SGI used to predict Ivan

National Oceanic & Atmospheric Administration

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When NASA weather forecasters tried to plot the path of Hurricane Ivan this week, they turned to a Silicon Graphics Inc. supercomputer.

"The actual prediction of events like hurricanes is one of the hardest problems in supercomputing," said Jill Matzke, SGI high performance computing marketing manager. "It's especially difficult due to the time constraints."

Supercomputers are coveted for their vast simulation capabilities, from predicting weather to simulating space missions. SGI's supercomputers helped weather forecasters analyze the path, direction, intensity and rainfall amounts of Hurricane Ivan.

NASA's SGI machine uses 5,000 processors. SGI officials also provided supercomputers to the National Oceanic and Atmospheric Administration's Geophysical Fluid Dynamics Laboratory (GFDL) in Princeton, N.J., which run the weather models that are helping the nation to prepare for hurricanes.

NASA officials previously announced a partnership with Silicon Graphics and Intel Corp. at Ames Research Center to build a super fast machine as part of Project Columbia. This project, Altix, is Linux-based with more than 10,000 processors.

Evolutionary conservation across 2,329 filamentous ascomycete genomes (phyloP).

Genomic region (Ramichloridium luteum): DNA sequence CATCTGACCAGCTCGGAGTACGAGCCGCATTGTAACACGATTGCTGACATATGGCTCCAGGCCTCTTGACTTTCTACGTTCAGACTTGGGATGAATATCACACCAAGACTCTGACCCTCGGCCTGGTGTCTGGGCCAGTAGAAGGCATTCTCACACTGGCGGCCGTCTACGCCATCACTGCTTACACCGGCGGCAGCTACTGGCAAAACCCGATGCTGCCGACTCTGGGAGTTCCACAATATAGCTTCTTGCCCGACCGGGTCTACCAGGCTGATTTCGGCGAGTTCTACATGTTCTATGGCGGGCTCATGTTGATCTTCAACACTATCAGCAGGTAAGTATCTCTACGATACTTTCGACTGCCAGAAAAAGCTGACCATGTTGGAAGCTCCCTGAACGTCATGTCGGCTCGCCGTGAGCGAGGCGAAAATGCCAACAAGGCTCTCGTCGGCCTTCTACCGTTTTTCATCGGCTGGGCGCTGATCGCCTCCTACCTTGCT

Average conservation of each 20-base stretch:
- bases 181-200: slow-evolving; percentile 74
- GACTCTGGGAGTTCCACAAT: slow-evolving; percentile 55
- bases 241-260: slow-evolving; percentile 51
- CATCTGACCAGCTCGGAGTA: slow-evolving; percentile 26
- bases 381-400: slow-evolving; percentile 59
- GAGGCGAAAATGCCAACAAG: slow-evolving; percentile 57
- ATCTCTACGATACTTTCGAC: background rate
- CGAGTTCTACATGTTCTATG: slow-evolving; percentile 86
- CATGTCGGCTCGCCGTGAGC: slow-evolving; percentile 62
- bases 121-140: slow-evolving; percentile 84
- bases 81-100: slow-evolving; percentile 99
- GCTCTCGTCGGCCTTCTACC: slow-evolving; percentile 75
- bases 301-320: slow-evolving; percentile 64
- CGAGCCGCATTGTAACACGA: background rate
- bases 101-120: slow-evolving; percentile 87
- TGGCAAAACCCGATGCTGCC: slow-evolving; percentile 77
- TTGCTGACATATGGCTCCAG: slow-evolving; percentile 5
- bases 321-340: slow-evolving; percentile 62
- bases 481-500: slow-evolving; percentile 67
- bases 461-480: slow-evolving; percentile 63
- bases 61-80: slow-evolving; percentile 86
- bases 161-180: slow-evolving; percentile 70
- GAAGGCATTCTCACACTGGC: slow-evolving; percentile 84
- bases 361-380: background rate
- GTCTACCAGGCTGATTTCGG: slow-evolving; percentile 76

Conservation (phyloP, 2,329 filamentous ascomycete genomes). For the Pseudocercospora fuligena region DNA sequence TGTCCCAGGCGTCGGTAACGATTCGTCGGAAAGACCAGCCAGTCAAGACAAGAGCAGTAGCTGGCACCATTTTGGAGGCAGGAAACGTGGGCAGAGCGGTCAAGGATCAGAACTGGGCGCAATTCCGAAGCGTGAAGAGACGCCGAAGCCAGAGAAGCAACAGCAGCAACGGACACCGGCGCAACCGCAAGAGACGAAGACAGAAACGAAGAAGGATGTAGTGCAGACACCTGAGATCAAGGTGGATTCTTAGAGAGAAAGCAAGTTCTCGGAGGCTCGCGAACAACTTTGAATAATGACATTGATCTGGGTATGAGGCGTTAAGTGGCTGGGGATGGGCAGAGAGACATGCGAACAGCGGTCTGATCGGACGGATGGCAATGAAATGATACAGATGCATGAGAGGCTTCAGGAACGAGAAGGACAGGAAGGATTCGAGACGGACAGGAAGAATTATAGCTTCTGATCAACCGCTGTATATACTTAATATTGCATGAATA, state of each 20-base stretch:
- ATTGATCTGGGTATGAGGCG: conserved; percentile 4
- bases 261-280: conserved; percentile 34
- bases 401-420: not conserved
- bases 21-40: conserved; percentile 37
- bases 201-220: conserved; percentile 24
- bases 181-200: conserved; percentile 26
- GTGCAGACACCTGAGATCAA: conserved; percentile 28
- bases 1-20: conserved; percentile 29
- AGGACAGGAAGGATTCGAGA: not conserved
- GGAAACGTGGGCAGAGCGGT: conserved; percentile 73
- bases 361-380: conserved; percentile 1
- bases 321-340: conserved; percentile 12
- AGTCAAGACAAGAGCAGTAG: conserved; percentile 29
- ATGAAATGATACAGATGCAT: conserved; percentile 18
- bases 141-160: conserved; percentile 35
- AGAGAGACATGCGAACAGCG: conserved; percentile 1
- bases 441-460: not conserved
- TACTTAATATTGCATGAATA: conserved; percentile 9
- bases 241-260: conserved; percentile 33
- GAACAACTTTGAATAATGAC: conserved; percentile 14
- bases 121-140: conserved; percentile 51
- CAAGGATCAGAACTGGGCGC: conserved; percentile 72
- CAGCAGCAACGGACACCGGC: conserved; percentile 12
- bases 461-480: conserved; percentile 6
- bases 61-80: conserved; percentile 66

This summer, the House passed the Energy Department High-End Computing Revitalization Act of 2004, which established a research and development program within Energy to develop more advanced computers. House officials also approved the High Performance Computing Revitalization Act of 2004, which seeks to recapture U.S. dominance in supercomputing by requiring the Energy secretary to carry out an R&D program

In late September 2000, NOAA officials awarded Raytheon Co. a three-year, $34 million base contract to build the high-performance computing system. The total value of the contract, inclusive of all options, is approximately $67 million. Raytheon officials selected the SGI Origin 3000 series to upgrade GFDL's supercomputing capabilities.

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